*Apologies for the chat audio clipping in this first video.
Two Spartans prepare for battle. One crash-lands on an unfamiliar cosmic installation to discover its secrets for the first time; the other wages a calculated, well-rehearsed assault on Halo’s control room.
Every Halo fan knows few things are as brutally satisfying as hearing a Grunt’s childish squeals while his companions fall before him… and that pistol-whipping him as he flees is one of those things. However, my Spartan ally does not. He’s never played a Halo game before.
That’s right. My buddy, Mike, was a PlayStation fan during Halo’s heyday and a fairly recent first-person shooter convert on top of that. He only got behind the trigger when the Resistance games came out, otherwise passing winter nights in front of PlayStation classics like the Uncharted and Ratchet and Clank series.
I, on the other hand, logged countless hours of alien decimation on Halo’s ring worlds alongside my brother and friends throughout high school and college. Completing every mission in Halo: Combat Evolved on ‘Legendary’ is one of my most accomplished feats in gaming. Yes, even the part with the sword-wielding Elites right after being grav-lifted onto the Covenant cruiser Truth and Reconciliation. I hated that part.
Halo 1 is 14 years old, yet I enjoy it far more than many modern games of the same genre. It was a golden egg, an outlier of its time, and it has cemented its status as one of the greatest console first-person shooters of all time (Sorry Taylor Swift, you’ll get ‘em next time). What makes Halo stand above other shooters with great gameplay is its charm.
The game doesn’t just have characters, it has character. It is believable that the fearful bottom-feeder race of grunts is forced into battle by stronger Covenant. The powerful Elites speak backwards English, prompting loyal fans to decipher their barking orders and sneering taunts. An Elite aggressively crouching, shaking his head and snarling ‘wort wort wort!’ was the mark of a formidable enemy.
The Flood is less interesting but still satisfying to fight. I’ll always remember creating packs ‘flood buds’ by shooting off their arms and heads so they harmlessly chased the Chief through the Library. All in all, Bungie created an alien army that felt like an important cast of characters rather than an endless stock of terrorist whack-a-mole victims.
Even the weapons have character. No one can say the Needler is like a slightly reskinned M4, and it took 15 years until the release of Call of Duty Advanced: Warfare to see a new grenade type with the level of ingenuity of the plasma grenade. (Protip: Combine the two for won-ton explosive mayhem).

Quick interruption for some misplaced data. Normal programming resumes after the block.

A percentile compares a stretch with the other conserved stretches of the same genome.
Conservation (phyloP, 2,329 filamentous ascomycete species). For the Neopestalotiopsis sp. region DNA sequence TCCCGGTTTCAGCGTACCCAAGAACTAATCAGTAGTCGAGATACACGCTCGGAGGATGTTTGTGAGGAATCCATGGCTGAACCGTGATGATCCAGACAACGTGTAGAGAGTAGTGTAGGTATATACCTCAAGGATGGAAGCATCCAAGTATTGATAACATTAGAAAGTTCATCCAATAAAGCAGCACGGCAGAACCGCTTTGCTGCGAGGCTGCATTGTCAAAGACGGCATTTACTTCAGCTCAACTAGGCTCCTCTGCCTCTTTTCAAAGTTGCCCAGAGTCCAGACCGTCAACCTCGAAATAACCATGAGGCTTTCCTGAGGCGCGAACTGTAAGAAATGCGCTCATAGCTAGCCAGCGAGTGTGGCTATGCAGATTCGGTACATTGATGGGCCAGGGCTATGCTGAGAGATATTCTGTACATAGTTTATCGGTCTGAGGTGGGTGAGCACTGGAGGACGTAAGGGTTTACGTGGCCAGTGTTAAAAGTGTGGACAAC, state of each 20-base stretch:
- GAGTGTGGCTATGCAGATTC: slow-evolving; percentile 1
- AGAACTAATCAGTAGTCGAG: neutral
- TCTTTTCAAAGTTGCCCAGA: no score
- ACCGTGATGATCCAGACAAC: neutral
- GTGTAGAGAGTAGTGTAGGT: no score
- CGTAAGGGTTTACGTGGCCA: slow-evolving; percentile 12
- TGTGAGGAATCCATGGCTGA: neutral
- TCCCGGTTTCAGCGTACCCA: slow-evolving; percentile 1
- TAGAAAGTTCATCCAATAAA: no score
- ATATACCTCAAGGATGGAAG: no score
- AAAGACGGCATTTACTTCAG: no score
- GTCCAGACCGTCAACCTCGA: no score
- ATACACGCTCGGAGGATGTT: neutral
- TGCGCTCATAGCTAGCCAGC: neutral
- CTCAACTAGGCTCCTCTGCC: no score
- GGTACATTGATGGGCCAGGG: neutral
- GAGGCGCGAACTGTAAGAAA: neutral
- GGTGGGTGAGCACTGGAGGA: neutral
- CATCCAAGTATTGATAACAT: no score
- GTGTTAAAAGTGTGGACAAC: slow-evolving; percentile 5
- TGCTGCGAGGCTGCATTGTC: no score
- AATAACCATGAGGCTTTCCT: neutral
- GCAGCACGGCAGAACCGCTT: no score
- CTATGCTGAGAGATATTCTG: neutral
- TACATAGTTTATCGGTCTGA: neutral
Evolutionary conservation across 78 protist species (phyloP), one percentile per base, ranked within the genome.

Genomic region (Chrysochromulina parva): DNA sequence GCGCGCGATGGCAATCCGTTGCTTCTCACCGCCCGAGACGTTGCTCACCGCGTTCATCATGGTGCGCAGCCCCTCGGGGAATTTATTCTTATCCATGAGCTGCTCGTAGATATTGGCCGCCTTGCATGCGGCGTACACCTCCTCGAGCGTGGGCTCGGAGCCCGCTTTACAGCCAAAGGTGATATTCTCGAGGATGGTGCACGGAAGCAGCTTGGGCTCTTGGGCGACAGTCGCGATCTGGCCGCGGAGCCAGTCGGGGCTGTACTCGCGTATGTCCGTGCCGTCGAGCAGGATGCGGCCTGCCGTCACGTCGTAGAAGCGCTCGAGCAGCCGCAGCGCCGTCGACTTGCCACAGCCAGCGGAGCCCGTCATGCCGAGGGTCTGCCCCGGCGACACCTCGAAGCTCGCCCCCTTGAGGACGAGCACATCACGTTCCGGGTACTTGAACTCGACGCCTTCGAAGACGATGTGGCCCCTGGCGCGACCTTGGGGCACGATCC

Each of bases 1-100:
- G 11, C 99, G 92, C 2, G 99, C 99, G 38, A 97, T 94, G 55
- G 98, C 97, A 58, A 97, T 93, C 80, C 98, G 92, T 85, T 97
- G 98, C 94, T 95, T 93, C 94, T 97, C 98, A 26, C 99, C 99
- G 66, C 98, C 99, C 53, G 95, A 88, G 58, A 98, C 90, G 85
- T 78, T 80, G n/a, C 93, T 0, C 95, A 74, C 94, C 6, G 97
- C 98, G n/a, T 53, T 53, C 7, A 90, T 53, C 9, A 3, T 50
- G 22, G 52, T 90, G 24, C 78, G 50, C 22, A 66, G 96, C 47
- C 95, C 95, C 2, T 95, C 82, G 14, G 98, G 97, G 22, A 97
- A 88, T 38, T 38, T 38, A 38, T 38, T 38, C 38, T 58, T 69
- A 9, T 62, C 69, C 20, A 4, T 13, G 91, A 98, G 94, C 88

The human weapons aren’t boring M4 clones, either. The original Pistol rings out with a definitive punch and the Assault Rifle’s gruff blare tears into Covenant with satisfying results. The Warthog’s infinite propensity to fishtail was so unique it spawned constant bickering over who got to drive. It was difficult to master, but those who were good at it wore it like a badge of honor amongst fellow gamers. Warthog jousting, anyone?
Halo also held secrets that have surfaced over the decades. We learned to press X to remain on the Pelican dropship on the Assault on the Control Room and 343 Guilty Spark missions. We discovered horde mode after killing Captain Keys in the first mission. We laughed as the Elite and Sgt. Johnson shared a tender moment before the explosion of the Pillar of Autumn in the secret legendary ending cut scene. We discovered the Grunt easter eggs. Good thing that food nipple’s waiting back at the starship!
Now let’s let our assault rifles growl and our pistols ring out to Halo’s amazing musical score as we spill colorful blood onto Halo’s aged but not aging soil. Let’s begin this fight and find out if Halo: Combat Evolved is as relevant today as I think it is, or if my mind is clouded with logic-trumping nostalgia. Let Mike be the judge as we make our way through the entire Master Chief Collection. Will he wonder why I’m forcing him to play games as old as the Forerunners themselves, or finally understand why Halo is so close to my heart?
Tune in to see Mike’s inaugural journey through John 117’s epic and stay frosty, Spartans. We’re going to finish this fight.